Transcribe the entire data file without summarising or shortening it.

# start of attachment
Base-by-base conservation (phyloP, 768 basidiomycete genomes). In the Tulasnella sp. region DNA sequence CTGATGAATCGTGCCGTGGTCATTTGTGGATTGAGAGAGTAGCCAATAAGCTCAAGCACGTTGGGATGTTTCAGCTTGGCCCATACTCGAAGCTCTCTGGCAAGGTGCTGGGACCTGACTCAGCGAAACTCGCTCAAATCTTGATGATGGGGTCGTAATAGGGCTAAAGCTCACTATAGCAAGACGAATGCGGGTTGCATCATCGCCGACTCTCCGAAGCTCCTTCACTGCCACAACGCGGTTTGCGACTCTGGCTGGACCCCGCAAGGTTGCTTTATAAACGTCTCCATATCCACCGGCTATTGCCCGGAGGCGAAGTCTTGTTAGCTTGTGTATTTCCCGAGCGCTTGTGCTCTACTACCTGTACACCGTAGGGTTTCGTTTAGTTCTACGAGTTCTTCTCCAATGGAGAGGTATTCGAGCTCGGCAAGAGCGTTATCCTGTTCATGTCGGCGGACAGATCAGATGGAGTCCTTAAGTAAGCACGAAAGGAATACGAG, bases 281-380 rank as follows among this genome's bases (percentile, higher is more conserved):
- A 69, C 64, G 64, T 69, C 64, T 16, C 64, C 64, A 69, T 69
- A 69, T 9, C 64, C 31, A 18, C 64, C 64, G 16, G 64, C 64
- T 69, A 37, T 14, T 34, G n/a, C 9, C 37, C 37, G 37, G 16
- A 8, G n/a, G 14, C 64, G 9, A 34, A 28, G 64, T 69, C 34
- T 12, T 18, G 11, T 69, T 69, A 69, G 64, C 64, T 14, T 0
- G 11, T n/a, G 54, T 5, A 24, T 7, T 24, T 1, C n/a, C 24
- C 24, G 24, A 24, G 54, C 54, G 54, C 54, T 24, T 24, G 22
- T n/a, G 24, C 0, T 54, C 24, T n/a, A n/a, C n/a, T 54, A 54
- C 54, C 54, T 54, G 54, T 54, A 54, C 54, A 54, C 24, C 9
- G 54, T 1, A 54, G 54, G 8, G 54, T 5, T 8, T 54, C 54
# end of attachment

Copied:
Base-by-base conservation (phyloP, 768 basidiomycete genomes). In the Tulasnella sp. region DNA sequence CTGATGAATCGTGCCGTGGTCATTTGTGGATTGAGAGAGTAGCCAATAAGCTCAAGCACGTTGGGATGTTTCAGCTTGGCCCATACTCGAAGCTCTCTGGCAAGGTGCTGGGACCTGACTCAGCGAAACTCGCTCAAATCTTGATGATGGGGTCGTAATAGGGCTAAAGCTCACTATAGCAAGACGAATGCGGGTTGCATCATCGCCGACTCTCCGAAGCTCCTTCACTGCCACAACGCGGTTTGCGACTCTGGCTGGACCCCGCAAGGTTGCTTTATAAACGTCTCCATATCCACCGGCTATTGCCCGGAGGCGAAGTCTTGTTAGCTTGTGTATTTCCCGAGCGCTTGTGCTCTACTACCTGTACACCGTAGGGTTTCGTTTAGTTCTACGAGTTCTTCTCCAATGGAGAGGTATTCGAGCTCGGCAAGAGCGTTATCCTGTTCATGTCGGCGGACAGATCAGATGGAGTCCTTAAGTAAGCACGAAAGGAATACGAG, bases 281-380 rank as follows among this genome's bases (percentile, higher is more conserved):
- A 69, C 64, G 64, T 69, C 64, T 16, C 64, C 64, A 69, T 69
- A 69, T 9, C 64, C 31, A 18, C 64, C 64, G 16, G 64, C 64
- T 69, A 37, T 14, T 34, G n/a, C 9, C 37, C 37, G 37, G 16
- A 8, G n/a, G 14, C 64, G 9, A 34, A 28, G 64, T 69, C 34
- T 12, T 18, G 11, T 69, T 69, A 69, G 64, C 64, T 14, T 0
- G 11, T n/a, G 54, T 5, A 24, T 7, T 24, T 1, C n/a, C 24
- C 24, G 24, A 24, G 54, C 54, G 54, C 54, T 24, T 24, G 22
- T n/a, G 24, C 0, T 54, C 24, T n/a, A n/a, C n/a, T 54, A 54
- C 54, C 54, T 54, G 54, T 54, A 54, C 54, A 54, C 24, C 9
- G 54, T 1, A 54, G 54, G 8, G 54, T 5, T 8, T 54, C 54